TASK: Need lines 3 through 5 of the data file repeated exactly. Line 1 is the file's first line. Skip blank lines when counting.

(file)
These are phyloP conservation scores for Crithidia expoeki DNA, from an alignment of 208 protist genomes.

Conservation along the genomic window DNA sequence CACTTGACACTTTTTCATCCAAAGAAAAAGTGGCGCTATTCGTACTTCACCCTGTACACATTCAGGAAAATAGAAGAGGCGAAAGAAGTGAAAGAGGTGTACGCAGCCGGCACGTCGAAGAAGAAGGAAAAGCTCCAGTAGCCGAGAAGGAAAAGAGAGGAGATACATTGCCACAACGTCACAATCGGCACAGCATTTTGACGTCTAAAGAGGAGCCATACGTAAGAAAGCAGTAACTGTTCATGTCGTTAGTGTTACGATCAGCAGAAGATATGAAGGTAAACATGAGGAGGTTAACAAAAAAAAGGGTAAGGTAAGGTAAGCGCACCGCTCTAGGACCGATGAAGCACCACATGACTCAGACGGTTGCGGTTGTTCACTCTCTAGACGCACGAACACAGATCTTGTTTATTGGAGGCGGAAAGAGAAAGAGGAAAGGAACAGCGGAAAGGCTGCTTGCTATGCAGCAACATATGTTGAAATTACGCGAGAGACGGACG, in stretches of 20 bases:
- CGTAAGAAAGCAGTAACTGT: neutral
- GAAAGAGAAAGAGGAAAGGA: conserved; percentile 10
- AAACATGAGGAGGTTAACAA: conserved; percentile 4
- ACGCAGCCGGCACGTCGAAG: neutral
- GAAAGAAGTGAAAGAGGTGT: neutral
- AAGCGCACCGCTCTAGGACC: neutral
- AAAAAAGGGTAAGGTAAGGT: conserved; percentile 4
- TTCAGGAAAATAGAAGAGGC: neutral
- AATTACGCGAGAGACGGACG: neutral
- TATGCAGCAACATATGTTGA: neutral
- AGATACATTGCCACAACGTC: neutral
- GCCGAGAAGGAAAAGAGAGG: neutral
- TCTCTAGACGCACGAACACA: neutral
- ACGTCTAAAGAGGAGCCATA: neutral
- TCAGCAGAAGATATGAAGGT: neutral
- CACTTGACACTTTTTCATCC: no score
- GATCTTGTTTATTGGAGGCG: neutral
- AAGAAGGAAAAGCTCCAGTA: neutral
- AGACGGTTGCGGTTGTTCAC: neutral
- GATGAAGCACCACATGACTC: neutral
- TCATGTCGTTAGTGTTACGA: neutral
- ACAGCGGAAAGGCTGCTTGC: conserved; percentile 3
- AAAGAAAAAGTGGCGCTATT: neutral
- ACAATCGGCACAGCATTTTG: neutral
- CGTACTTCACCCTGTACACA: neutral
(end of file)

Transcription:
- CGTAAGAAAGCAGTAACTGT: neutral
- GAAAGAGAAAGAGGAAAGGA: conserved; percentile 10
- AAACATGAGGAGGTTAACAA: conserved; percentile 4